Aimee is young, quite naive but she wants to be a painter in a predominantly male dominated industry in France in the 1870s. It is not a period where such a thing would be encouraged and she is fortunate that her father does allow her some leeway in this.
Her attraction to Henri, the boy who came over from London and is brought up like a brother in the
Savaray household adds to the conflict. Henri is also deeply attached to Aimee but of a sudden he disappears and no one knows why. Fast forward a number of years Aimee herself is deeply sorrowful, maintaining a facade of normality in the face of a very troubled household. The reason for Henri's sudden disappearance becomes known and certainly understandable but Aimee's position both in the Savaray household and in Henri's life is in turmoil.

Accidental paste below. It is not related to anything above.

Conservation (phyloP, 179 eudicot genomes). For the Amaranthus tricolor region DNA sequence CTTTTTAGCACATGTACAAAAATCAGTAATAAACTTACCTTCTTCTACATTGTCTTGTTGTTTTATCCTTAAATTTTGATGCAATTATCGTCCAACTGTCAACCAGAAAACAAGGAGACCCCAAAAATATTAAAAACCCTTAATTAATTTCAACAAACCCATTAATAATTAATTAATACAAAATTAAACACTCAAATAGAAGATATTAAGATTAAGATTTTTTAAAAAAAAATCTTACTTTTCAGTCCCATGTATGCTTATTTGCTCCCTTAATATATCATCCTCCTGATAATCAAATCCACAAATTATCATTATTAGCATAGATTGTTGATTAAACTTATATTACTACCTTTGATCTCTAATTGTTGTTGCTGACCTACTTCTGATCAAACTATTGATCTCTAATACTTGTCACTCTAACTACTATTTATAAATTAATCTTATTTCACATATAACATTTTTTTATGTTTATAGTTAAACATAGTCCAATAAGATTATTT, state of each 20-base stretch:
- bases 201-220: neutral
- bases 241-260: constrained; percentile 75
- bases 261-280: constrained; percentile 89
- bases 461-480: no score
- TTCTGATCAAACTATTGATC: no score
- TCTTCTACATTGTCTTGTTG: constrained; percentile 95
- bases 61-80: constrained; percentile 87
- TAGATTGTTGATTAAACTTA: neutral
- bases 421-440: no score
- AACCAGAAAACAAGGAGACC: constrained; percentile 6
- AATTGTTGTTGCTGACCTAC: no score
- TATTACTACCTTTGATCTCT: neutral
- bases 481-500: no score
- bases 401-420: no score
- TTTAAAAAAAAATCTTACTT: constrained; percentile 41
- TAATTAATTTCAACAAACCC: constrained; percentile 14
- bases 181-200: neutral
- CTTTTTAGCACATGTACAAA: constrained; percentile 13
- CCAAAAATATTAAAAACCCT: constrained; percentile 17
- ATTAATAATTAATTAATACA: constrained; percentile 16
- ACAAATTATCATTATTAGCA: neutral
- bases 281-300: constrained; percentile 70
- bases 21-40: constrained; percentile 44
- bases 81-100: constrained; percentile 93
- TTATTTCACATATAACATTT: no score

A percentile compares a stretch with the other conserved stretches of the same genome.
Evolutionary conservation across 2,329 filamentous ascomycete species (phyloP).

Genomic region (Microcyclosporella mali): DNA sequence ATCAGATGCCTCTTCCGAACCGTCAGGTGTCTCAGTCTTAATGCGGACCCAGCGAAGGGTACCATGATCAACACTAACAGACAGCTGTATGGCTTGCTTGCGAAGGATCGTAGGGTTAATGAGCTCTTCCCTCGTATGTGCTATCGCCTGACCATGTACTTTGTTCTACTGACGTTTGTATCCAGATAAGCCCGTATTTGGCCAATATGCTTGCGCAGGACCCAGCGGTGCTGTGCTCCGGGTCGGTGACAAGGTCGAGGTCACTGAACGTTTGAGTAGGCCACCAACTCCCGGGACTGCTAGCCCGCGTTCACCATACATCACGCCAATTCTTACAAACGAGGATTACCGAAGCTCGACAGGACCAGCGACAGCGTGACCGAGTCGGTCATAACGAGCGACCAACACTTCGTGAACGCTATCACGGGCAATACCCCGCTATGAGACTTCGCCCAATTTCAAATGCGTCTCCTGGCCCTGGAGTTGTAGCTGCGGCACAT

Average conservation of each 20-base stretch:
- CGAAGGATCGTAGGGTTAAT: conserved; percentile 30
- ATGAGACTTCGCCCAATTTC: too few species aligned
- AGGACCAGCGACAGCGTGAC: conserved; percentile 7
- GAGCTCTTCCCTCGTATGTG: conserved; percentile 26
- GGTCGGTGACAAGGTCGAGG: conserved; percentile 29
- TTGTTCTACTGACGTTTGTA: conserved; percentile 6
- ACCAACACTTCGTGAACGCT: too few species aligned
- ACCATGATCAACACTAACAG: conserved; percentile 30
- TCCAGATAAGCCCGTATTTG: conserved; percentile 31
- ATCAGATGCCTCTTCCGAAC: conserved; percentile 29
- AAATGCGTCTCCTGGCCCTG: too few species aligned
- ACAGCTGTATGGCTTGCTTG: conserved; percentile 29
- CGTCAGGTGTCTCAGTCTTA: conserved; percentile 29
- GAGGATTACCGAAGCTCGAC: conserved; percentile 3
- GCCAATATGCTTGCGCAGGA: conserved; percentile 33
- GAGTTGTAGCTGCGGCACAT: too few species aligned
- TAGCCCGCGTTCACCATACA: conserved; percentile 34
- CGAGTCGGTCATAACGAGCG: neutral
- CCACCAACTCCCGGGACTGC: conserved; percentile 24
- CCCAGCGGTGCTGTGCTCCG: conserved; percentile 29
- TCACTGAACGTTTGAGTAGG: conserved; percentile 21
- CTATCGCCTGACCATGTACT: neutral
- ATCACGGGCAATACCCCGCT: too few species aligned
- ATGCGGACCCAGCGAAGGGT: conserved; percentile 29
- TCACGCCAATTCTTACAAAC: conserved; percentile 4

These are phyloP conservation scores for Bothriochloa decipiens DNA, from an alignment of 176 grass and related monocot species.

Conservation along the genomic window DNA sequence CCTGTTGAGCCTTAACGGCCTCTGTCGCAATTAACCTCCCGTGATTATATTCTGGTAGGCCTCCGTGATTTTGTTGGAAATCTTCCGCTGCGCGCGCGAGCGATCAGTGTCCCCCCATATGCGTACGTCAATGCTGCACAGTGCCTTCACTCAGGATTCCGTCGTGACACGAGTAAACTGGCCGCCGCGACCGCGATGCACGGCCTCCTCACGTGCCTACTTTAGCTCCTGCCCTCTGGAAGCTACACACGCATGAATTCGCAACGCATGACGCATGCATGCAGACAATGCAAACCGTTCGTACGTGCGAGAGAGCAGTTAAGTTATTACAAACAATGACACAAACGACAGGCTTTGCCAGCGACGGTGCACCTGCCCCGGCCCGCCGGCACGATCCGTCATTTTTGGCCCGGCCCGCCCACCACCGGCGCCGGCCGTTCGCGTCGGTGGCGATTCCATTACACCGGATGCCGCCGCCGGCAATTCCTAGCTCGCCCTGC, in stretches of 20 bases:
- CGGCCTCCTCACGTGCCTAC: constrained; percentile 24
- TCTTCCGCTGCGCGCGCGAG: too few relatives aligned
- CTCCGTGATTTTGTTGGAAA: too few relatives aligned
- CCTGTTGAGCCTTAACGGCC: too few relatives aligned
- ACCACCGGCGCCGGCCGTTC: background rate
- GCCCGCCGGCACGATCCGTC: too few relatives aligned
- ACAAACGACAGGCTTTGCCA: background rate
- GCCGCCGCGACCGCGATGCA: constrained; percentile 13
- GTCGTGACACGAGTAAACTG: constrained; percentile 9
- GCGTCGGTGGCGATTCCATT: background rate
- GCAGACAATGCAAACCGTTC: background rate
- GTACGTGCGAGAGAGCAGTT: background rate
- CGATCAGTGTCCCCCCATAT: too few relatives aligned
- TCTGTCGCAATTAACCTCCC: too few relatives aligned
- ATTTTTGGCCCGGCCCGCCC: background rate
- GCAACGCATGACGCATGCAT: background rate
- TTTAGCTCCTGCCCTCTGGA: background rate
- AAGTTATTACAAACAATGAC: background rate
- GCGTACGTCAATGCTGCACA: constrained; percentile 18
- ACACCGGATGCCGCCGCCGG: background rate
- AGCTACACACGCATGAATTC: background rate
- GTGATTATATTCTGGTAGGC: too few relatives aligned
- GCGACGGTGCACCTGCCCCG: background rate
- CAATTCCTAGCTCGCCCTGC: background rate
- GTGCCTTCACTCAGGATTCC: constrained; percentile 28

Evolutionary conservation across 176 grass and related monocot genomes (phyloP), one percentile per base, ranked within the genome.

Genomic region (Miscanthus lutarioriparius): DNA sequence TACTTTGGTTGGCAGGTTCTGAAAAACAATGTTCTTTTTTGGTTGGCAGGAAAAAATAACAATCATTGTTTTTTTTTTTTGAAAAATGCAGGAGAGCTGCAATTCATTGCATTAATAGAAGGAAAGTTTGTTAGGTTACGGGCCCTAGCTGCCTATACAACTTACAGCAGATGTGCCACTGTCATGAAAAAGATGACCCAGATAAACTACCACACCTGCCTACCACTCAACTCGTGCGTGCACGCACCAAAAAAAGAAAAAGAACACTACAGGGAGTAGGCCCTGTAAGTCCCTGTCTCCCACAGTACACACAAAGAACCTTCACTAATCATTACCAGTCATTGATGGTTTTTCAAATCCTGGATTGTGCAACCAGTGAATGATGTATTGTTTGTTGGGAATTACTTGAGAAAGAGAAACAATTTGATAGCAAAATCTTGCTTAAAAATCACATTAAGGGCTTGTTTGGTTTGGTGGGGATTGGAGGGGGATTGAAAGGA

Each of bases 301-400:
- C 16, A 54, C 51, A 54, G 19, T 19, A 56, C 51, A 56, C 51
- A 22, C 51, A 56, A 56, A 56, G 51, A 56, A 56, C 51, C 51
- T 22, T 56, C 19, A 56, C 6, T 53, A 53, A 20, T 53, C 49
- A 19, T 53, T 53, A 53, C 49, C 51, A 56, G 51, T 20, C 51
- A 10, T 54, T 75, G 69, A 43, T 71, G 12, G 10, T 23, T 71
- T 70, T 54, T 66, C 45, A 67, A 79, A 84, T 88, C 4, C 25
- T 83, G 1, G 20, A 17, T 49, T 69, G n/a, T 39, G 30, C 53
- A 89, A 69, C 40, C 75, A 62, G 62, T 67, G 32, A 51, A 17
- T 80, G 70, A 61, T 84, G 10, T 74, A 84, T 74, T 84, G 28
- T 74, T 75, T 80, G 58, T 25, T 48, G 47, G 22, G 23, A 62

It was quite an emotional roller coaster this one, but not in a gruesome, harsh way. You felt for Aimee who was torn apart by people and circumstances not of her choosing. Fate played a role in this life and her love could never be freely expressed or shown without hurting many people around her. Aimee was restricted not just by her own character but also the behaviour of the times. Delicately told not intrusive at any times, the story slowly unfolded amongst a backdrop of war and strife in France.
Sent to me by Netgalley, courtesy of St. Martin's Press for an unbiased review.